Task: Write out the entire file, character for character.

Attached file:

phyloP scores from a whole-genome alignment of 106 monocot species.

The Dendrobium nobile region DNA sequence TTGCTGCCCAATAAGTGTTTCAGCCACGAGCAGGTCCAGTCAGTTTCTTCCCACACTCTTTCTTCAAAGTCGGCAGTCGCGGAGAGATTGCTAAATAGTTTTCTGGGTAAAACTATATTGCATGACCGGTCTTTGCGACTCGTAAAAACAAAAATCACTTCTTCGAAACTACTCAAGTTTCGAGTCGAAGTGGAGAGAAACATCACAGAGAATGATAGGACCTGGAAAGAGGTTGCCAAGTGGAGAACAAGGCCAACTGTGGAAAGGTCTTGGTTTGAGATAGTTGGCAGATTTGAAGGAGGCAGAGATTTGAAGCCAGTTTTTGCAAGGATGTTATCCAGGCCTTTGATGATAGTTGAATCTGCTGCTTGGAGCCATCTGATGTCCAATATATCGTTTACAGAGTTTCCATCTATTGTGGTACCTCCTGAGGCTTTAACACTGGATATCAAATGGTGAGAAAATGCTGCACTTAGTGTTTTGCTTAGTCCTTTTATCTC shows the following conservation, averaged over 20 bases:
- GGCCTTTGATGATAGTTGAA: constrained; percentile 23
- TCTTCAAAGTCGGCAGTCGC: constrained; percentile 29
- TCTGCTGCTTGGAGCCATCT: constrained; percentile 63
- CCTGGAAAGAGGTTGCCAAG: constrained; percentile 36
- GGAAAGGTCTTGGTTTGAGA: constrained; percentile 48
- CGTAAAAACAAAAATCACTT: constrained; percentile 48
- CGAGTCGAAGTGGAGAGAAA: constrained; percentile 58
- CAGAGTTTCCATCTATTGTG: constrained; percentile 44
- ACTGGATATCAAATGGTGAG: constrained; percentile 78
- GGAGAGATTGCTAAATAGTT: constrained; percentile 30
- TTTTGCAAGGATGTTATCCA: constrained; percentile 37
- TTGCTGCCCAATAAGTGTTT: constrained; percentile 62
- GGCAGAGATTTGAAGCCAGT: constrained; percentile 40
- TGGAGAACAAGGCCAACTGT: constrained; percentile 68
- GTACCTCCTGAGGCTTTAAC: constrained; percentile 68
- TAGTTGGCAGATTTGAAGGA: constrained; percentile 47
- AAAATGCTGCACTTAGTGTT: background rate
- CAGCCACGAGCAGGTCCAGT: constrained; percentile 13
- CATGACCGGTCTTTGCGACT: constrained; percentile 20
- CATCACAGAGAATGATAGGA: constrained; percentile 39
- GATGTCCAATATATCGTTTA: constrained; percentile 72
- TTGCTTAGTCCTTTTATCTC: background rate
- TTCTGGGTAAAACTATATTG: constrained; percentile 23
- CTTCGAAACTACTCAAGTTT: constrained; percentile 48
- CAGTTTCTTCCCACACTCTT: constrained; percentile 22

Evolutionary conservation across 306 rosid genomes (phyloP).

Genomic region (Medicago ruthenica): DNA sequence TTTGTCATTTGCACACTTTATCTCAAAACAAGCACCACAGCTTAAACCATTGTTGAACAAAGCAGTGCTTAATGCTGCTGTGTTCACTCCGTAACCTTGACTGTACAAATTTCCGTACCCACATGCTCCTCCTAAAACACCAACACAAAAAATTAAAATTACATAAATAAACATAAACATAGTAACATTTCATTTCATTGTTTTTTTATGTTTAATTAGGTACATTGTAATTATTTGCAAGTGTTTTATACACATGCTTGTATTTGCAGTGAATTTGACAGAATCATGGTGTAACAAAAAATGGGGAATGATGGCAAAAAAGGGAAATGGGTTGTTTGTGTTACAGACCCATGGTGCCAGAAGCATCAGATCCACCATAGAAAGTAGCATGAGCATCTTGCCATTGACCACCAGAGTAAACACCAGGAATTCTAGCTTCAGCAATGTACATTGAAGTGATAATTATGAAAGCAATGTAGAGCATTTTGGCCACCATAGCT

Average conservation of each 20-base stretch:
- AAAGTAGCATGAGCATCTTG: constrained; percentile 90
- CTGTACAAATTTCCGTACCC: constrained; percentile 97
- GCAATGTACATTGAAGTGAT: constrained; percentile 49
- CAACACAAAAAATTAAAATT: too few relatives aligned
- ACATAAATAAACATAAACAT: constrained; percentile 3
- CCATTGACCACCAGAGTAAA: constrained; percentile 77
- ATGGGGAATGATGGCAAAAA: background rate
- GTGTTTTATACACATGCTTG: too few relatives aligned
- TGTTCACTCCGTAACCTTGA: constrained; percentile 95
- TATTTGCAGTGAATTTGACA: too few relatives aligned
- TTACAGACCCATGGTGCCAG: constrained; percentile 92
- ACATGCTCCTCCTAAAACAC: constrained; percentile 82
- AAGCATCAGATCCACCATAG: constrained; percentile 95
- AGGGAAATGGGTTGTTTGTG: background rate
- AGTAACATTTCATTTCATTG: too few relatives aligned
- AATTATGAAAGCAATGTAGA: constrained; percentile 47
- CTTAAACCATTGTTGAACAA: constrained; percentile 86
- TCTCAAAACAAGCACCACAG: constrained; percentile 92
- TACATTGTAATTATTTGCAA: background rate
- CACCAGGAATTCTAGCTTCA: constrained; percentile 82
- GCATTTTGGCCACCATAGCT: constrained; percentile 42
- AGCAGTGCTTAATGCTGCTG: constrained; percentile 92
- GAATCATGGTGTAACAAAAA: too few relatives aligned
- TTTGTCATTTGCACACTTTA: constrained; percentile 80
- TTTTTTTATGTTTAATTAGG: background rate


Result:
phyloP scores from a whole-genome alignment of 106 monocot species.

The Dendrobium nobile region DNA sequence TTGCTGCCCAATAAGTGTTTCAGCCACGAGCAGGTCCAGTCAGTTTCTTCCCACACTCTTTCTTCAAAGTCGGCAGTCGCGGAGAGATTGCTAAATAGTTTTCTGGGTAAAACTATATTGCATGACCGGTCTTTGCGACTCGTAAAAACAAAAATCACTTCTTCGAAACTACTCAAGTTTCGAGTCGAAGTGGAGAGAAACATCACAGAGAATGATAGGACCTGGAAAGAGGTTGCCAAGTGGAGAACAAGGCCAACTGTGGAAAGGTCTTGGTTTGAGATAGTTGGCAGATTTGAAGGAGGCAGAGATTTGAAGCCAGTTTTTGCAAGGATGTTATCCAGGCCTTTGATGATAGTTGAATCTGCTGCTTGGAGCCATCTGATGTCCAATATATCGTTTACAGAGTTTCCATCTATTGTGGTACCTCCTGAGGCTTTAACACTGGATATCAAATGGTGAGAAAATGCTGCACTTAGTGTTTTGCTTAGTCCTTTTATCTC shows the following conservation, averaged over 20 bases:
- GGCCTTTGATGATAGTTGAA: constrained; percentile 23
- TCTTCAAAGTCGGCAGTCGC: constrained; percentile 29
- TCTGCTGCTTGGAGCCATCT: constrained; percentile 63
- CCTGGAAAGAGGTTGCCAAG: constrained; percentile 36
- GGAAAGGTCTTGGTTTGAGA: constrained; percentile 48
- CGTAAAAACAAAAATCACTT: constrained; percentile 48
- CGAGTCGAAGTGGAGAGAAA: constrained; percentile 58
- CAGAGTTTCCATCTATTGTG: constrained; percentile 44
- ACTGGATATCAAATGGTGAG: constrained; percentile 78
- GGAGAGATTGCTAAATAGTT: constrained; percentile 30
- TTTTGCAAGGATGTTATCCA: constrained; percentile 37
- TTGCTGCCCAATAAGTGTTT: constrained; percentile 62
- GGCAGAGATTTGAAGCCAGT: constrained; percentile 40
- TGGAGAACAAGGCCAACTGT: constrained; percentile 68
- GTACCTCCTGAGGCTTTAAC: constrained; percentile 68
- TAGTTGGCAGATTTGAAGGA: constrained; percentile 47
- AAAATGCTGCACTTAGTGTT: background rate
- CAGCCACGAGCAGGTCCAGT: constrained; percentile 13
- CATGACCGGTCTTTGCGACT: constrained; percentile 20
- CATCACAGAGAATGATAGGA: constrained; percentile 39
- GATGTCCAATATATCGTTTA: constrained; percentile 72
- TTGCTTAGTCCTTTTATCTC: background rate
- TTCTGGGTAAAACTATATTG: constrained; percentile 23
- CTTCGAAACTACTCAAGTTT: constrained; percentile 48
- CAGTTTCTTCCCACACTCTT: constrained; percentile 22

Evolutionary conservation across 306 rosid genomes (phyloP).

Genomic region (Medicago ruthenica): DNA sequence TTTGTCATTTGCACACTTTATCTCAAAACAAGCACCACAGCTTAAACCATTGTTGAACAAAGCAGTGCTTAATGCTGCTGTGTTCACTCCGTAACCTTGACTGTACAAATTTCCGTACCCACATGCTCCTCCTAAAACACCAACACAAAAAATTAAAATTACATAAATAAACATAAACATAGTAACATTTCATTTCATTGTTTTTTTATGTTTAATTAGGTACATTGTAATTATTTGCAAGTGTTTTATACACATGCTTGTATTTGCAGTGAATTTGACAGAATCATGGTGTAACAAAAAATGGGGAATGATGGCAAAAAAGGGAAATGGGTTGTTTGTGTTACAGACCCATGGTGCCAGAAGCATCAGATCCACCATAGAAAGTAGCATGAGCATCTTGCCATTGACCACCAGAGTAAACACCAGGAATTCTAGCTTCAGCAATGTACATTGAAGTGATAATTATGAAAGCAATGTAGAGCATTTTGGCCACCATAGCT

Average conservation of each 20-base stretch:
- AAAGTAGCATGAGCATCTTG: constrained; percentile 90
- CTGTACAAATTTCCGTACCC: constrained; percentile 97
- GCAATGTACATTGAAGTGAT: constrained; percentile 49
- CAACACAAAAAATTAAAATT: too few relatives aligned
- ACATAAATAAACATAAACAT: constrained; percentile 3
- CCATTGACCACCAGAGTAAA: constrained; percentile 77
- ATGGGGAATGATGGCAAAAA: background rate
- GTGTTTTATACACATGCTTG: too few relatives aligned
- TGTTCACTCCGTAACCTTGA: constrained; percentile 95
- TATTTGCAGTGAATTTGACA: too few relatives aligned
- TTACAGACCCATGGTGCCAG: constrained; percentile 92
- ACATGCTCCTCCTAAAACAC: constrained; percentile 82
- AAGCATCAGATCCACCATAG: constrained; percentile 95
- AGGGAAATGGGTTGTTTGTG: background rate
- AGTAACATTTCATTTCATTG: too few relatives aligned
- AATTATGAAAGCAATGTAGA: constrained; percentile 47
- CTTAAACCATTGTTGAACAA: constrained; percentile 86
- TCTCAAAACAAGCACCACAG: constrained; percentile 92
- TACATTGTAATTATTTGCAA: background rate
- CACCAGGAATTCTAGCTTCA: constrained; percentile 82
- GCATTTTGGCCACCATAGCT: constrained; percentile 42
- AGCAGTGCTTAATGCTGCTG: constrained; percentile 92
- GAATCATGGTGTAACAAAAA: too few relatives aligned
- TTTGTCATTTGCACACTTTA: constrained; percentile 80
- TTTTTTTATGTTTAATTAGG: background rate